The Link Between Food Allergies and Water Gain
Food allergies alone can cause the body to retain as much as four percent of its body weight in water. This water retention is called edema. The leaky gut allows toxins into areas of your body where they normally would not be.
These toxins then overload your body's organs, especially the liver, which is the key organ in maintaining the proper balance of the hormones that manage your weight. Breaches and inflammation in the intestinal wall also make the absorption of nutrients very difficult. The inability to absorb nutrients is called malabsorption, which causes deficiencies, which in turn causes further stress on your gut.
What Should You do to Prevent Digestive Discomfort and Healthy Transit Time
How long food stays in your digestive tract >>>called transit time determines how quickly you lose weight.
Food should be in your stomach for two to four hours, in the small intestine for three to five hours, and in the colon for ten hours or more. The optimal transit time for food to get from your moul to evacuation is twenty-four to thirty hours. Most North Americans have more than forty-eight to ninety-six hours of transit time.
What You Should do to Improve Your Digestive Health and Constipation
The following recommendations will quickly remedy any constipation problems you are having:
• Take at least 250-500 mg of magnesium daily (at bedtime). Magnesium is a natural stool softener.
• Take digestive enzymes with each meal and snack. They help break down your food and ease elimination.
• Use a natural fiber supplement, preferably organic.
• Take 3000 mg fish oil or, if you are vegetarian, 3000 mg borage, flaxseed, echium, or evening primrose oil.
• Take a probiotic supplement to ensure adequate friendly bacteria in the gut. These bacteria are necessary for the movement of waste through the digestive tract.
• Use herbs, including buckthorn and cascara, to stimulate the contraction and evacuation of waste.
• Make time to go to the bathroom in the morning.
• Elevate your feet while you are on the toilet. The higher the better. You want to get close to the position of squatting.
• Walk thirty minutes every day, or do ten minutes of rebounding daily (the rebounder is a small, low trampoline).
• Use castor oil packs on your abdomen. Take six squares of flannel, wet them with castor oil, place them on your lower abdomen, and put a hot water bottle wrapped in a towel on top; then rest.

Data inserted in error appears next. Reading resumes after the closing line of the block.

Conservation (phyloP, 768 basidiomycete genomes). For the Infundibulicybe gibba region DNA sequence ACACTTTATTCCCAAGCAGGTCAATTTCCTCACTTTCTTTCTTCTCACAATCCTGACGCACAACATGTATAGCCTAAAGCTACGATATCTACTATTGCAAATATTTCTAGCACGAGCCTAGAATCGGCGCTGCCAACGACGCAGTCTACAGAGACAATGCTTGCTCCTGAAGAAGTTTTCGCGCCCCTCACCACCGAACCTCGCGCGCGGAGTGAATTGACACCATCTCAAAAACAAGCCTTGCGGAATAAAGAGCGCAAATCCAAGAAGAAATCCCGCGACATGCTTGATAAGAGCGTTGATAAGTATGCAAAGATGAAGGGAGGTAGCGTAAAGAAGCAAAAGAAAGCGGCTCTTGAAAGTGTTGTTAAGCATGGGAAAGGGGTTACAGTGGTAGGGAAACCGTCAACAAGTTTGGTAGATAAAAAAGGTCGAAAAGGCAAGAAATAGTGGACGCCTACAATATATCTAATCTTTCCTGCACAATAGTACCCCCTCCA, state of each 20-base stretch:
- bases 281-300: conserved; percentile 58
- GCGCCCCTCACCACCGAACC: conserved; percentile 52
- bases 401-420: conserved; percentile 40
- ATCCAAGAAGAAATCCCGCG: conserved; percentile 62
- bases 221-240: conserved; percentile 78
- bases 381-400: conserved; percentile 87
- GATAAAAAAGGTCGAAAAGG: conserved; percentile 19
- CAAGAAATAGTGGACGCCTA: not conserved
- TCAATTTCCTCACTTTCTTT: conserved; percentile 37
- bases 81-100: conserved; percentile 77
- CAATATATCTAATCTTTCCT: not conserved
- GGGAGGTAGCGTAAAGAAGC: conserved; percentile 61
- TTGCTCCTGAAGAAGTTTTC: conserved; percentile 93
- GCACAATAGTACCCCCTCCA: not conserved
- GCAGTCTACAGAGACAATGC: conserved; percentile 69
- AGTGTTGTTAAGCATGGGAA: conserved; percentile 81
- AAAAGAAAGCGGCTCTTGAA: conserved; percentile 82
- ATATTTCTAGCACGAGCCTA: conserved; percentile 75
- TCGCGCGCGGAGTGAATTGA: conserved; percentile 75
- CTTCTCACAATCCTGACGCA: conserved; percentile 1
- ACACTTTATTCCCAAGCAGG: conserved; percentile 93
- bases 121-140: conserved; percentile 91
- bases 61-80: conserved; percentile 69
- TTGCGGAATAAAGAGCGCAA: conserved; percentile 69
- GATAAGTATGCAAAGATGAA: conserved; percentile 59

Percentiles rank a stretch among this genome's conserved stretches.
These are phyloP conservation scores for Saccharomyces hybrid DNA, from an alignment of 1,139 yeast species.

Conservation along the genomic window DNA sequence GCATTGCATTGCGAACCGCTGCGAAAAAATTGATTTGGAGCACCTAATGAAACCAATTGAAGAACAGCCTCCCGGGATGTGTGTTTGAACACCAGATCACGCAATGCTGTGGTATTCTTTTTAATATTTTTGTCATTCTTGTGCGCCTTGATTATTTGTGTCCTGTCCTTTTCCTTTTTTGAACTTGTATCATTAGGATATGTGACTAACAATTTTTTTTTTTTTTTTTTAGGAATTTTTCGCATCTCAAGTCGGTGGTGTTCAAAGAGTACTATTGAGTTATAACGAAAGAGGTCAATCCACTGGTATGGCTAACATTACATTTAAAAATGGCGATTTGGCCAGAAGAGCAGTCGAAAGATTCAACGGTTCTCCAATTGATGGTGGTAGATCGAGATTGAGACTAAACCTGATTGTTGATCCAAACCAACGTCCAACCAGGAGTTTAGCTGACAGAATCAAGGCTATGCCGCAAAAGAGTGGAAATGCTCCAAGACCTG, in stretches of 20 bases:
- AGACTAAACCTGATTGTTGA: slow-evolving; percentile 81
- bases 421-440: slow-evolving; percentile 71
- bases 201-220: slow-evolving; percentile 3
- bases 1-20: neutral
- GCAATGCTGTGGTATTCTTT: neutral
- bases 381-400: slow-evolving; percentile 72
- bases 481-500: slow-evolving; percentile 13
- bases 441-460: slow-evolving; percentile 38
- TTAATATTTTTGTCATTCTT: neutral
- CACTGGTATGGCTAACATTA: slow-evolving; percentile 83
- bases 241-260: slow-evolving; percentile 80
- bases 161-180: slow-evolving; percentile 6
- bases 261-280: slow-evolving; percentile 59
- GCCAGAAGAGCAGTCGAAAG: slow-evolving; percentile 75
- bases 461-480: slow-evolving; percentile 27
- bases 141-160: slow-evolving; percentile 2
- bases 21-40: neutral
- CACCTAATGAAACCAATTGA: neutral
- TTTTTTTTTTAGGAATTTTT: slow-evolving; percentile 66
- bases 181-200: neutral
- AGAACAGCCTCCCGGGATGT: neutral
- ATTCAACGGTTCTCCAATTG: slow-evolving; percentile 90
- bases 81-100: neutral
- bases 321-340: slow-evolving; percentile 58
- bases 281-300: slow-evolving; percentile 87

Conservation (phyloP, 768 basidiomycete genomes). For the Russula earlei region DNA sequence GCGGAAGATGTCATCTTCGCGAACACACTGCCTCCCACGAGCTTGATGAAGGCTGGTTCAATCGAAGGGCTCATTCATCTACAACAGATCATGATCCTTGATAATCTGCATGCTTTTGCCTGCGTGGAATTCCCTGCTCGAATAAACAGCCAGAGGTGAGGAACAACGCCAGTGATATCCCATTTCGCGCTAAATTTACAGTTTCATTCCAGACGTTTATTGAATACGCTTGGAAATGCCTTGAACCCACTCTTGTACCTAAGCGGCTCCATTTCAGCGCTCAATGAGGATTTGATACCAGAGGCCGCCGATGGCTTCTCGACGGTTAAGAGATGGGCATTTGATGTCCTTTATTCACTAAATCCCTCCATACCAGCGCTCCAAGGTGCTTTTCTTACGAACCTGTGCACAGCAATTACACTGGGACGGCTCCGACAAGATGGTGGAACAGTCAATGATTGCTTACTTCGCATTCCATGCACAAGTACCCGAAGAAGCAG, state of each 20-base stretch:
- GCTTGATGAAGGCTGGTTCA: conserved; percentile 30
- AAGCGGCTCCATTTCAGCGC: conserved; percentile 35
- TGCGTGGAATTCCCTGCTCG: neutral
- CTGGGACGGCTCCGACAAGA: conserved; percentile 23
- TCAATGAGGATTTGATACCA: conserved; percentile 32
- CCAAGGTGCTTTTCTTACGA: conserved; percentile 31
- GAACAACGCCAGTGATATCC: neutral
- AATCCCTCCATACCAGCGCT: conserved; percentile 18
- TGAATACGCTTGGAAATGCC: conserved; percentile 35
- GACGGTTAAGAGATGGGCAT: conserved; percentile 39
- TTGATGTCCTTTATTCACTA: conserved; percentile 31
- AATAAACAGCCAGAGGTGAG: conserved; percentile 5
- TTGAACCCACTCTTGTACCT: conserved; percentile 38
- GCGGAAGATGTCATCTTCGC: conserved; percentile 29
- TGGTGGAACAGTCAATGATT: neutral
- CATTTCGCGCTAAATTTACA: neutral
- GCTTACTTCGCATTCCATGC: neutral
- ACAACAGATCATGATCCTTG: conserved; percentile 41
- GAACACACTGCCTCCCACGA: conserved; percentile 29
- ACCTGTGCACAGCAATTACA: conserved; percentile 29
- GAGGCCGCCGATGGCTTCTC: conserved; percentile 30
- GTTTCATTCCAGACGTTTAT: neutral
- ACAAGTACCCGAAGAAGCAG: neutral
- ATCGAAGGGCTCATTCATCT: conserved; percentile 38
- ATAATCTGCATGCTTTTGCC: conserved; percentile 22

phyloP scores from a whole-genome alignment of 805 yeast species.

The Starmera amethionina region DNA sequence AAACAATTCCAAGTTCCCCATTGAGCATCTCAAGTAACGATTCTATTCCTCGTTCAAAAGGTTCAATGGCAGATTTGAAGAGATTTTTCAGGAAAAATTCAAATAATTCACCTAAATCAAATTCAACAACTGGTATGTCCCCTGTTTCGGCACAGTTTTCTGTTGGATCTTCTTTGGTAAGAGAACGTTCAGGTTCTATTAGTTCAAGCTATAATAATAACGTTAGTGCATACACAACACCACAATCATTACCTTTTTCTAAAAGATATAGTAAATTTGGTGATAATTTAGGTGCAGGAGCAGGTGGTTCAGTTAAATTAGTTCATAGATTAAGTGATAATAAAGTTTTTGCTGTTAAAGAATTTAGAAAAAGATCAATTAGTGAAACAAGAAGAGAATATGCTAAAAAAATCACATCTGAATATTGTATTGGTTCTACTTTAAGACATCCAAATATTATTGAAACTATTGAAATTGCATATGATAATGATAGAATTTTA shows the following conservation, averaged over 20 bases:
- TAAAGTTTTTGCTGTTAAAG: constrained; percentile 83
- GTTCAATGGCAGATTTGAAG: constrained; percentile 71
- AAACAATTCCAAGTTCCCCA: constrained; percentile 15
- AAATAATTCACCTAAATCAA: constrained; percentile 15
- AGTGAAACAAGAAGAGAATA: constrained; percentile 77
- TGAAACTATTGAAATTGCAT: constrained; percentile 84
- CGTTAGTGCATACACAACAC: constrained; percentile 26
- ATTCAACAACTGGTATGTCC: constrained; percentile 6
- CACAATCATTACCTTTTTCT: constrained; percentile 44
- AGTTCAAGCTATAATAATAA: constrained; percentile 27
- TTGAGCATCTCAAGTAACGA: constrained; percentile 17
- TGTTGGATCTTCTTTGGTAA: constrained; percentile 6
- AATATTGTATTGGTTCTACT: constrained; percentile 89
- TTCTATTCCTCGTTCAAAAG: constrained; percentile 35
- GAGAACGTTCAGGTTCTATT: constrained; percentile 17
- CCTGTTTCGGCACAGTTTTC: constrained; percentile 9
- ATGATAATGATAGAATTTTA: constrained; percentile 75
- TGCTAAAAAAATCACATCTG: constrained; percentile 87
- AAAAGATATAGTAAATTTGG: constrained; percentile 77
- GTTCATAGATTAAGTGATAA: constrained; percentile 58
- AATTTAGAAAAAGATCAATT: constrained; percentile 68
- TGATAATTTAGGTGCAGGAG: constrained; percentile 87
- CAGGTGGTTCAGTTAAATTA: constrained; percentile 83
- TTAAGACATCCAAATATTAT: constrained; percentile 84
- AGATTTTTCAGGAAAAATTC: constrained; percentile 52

What are Digestive Enzymes and How they Can Help You Improve Your Healthy Gut?
Digestive Enzymes are catalysts that accelerate certain tasks and make things work faster. Thousands of enzymes and enzymatic reactions keep you alive. Enzymes are involved in blood clotting, immune function, repair of damaged tissues, removing toxins, controlling excessive inflammation, and more.
The enzymes work constantly in the body. like an orchestra playing a symphony with perfect mastery. And enzymes are essential to breaking down your food. You have three basic food materials proteins, fats, and carbohydrates. You need three groups of enzymes.
• Protease enzymes break down proteins.
• Lipase enzymes break down fats and lipids.
• Amylase enzymes break down carbohydrates.
The fresh fruits and vegetables you eat provide enzymes that help you digest your food. Bromelain, the most common enzyme sold in the health food store, is found in naturally ripened pineapples.
Asian cultures have eaten enzymatically alive foods for generations. Tamari and soy sauce are some of the oldest enzymatically alive foods. Worcestershire sauce is an English example. Choose foods rich in natural enzymes: lactic acid-fermented sauerkraut, yogurt, fresh vegetables, and miso soup.
Find a digestive enzyme supplement that includes a combination of the enzymes mentioned above in capsule form, and take capsules with each meal to aid digestion. Some people may just need a small amount of hydrochloric acid to aid digestion. Betaine hydrochloride is also available in capsules.
Start with one capsule until adequate digestion is obtained. You will know when you have achieved this goal when you no longer experience gas, bloating, indigestion, and constipation. If you get a feeling of heat in your stomach when you take betaine hydrochloride, you are taking too much. Cut back.
Look for a multivitamin and mineral supplement that is formulated for optimal absorption to ensure the adequate breakdown of nutrients. Gas and bloating will be reduced and bowel movements will improve quickly when you use digestive enzymes or hydrochloric acid.
As you can see there are several symptoms associated with digestive distress that range from mild discomfort to serious illness depending on the underlying cause. It's important for everyone to pay attention to their bodies and recognize when something isn't right so that proper treatment can be sought out before things get out of hand.
By keeping an eye out for these symptoms you may be able to identify potential issues early on while they're still relatively easy to fix saving yourself unnecessary stress and hassle down the line!